What Is A Crypto Wallet?

When we hear the word “wallet”, we immediately think of a purse or a wallet to hold our cash, ID cards, bank cards.

Unlike cash, digital currencies are stored on a blockchain, as they do not physically exist.

To create a cryptocurrency wallet, you need to generate a private key and a public key, which will allow you to access your balance and send and receive cryptocurrencies.

Let’s look at how traditional banking applications and cryptocurrency wallets work, using an analogy. Imagine that your bank is the blockchain, your bank account number is your public key, your online banking application is your cryptocurrency wallet, and your online banking app login details are your private key.

Your bank keeps track of all transactions to and from your bank account, just as the blockchain records and tracks all transactions to and from the public key.

The online banking application allows you to check your bank account balance and send or receive transactions, as the cryptocurrency wallet allows you to check your balance and send or receive cryptocurrencies. To log in to the online banking application, you must first enter your username and password, which is like using your private key to access your cryptocurrency wallet.

The public key is similar to your bank account number, meaning that if you give it to anyone, they can send you money. The public key is also known as a “wallet address”.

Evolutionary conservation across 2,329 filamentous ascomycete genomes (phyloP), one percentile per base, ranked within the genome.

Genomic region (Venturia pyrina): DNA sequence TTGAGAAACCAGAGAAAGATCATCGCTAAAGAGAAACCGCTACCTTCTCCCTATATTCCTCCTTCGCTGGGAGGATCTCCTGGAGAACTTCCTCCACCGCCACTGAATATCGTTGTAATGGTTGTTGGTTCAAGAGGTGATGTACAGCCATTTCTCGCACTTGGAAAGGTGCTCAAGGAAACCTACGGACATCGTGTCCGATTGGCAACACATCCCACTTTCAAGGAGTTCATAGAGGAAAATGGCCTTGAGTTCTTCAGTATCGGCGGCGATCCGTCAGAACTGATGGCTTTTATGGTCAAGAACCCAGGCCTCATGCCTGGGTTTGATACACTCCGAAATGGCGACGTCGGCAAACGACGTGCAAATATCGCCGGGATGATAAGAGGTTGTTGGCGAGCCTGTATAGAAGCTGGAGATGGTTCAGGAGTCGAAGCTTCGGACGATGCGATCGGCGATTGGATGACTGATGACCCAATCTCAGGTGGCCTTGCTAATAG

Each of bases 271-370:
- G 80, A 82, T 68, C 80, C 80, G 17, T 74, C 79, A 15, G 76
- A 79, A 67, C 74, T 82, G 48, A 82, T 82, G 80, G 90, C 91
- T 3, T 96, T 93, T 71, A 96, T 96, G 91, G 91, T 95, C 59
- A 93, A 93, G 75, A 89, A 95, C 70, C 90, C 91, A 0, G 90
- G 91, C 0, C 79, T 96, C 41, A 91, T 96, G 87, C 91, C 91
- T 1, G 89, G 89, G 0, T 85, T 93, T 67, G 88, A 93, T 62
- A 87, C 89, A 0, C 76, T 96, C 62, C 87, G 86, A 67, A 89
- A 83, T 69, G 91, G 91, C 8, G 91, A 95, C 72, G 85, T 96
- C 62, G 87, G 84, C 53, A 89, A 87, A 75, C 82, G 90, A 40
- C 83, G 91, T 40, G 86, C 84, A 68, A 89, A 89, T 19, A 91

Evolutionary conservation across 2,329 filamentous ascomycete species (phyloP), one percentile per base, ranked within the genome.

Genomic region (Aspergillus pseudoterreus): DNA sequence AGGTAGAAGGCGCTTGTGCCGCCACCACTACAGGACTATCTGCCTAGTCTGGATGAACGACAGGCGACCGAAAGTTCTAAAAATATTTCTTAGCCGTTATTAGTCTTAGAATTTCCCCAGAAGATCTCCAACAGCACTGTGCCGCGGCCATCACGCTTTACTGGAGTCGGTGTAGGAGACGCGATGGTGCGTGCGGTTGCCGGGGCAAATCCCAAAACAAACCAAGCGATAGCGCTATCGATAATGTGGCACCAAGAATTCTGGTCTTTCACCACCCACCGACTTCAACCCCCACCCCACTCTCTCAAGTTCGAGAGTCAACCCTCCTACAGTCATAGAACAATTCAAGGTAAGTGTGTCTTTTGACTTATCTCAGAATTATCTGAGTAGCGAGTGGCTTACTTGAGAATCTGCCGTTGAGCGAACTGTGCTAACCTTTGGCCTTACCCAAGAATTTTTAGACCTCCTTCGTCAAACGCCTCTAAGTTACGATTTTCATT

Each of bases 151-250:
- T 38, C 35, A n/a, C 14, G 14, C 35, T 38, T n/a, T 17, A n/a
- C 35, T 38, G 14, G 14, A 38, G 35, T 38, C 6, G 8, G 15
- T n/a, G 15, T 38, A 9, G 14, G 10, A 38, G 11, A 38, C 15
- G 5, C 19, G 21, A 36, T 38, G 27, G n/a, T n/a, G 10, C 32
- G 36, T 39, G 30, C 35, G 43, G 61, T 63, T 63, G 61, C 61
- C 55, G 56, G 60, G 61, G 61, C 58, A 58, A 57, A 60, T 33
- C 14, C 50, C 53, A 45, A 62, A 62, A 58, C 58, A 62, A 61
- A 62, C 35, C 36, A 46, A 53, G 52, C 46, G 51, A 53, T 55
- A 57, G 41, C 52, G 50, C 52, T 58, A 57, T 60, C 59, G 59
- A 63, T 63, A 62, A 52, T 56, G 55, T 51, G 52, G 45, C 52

Knowing your bank account number alone does not enable someone to withdraw money from your account. The public key works the same way – anyone can send you cryptocurrency with your public key, but they can’t take it away from you.  

However, this is not the case with your private key – if you give anyone your private key, they can access your cryptocurrency and send it to another address. Unlike traditional banking services, if you have given access to your private key and your cryptocurrency has gone missing, it is unlikely that you will be able to recover it. There is no online administrator and no supervisory body you can turn to. This is why hiding your private key is so important. 

Before you send or receive cryptocurrency, you need to make sure that you are trying to send cryptocurrency to a wallet address that can receive it. So you can only send and receive bitcoin to and from a bitcoin address. Ethereum can only be sent to an ethereum address and so on. Just like you can’t send money from a EUR account to a USD account without exchanging it.

All completed transactions on the blockchain are chronologically logged. This enables you to track and see the list of transactions made, i.e. cryptocurrency sent and received within the blockchain.

We hope that we have managed to clarify the concept of crypto wallets. 

The next step is to store your cryptocurrencies. 

On what equipment/wallets is this possible? How safe are they? Where can you get them and how can you activate them? 

Find out more in our next article.

Till then, follow us and read some more interesting articles on our website. 

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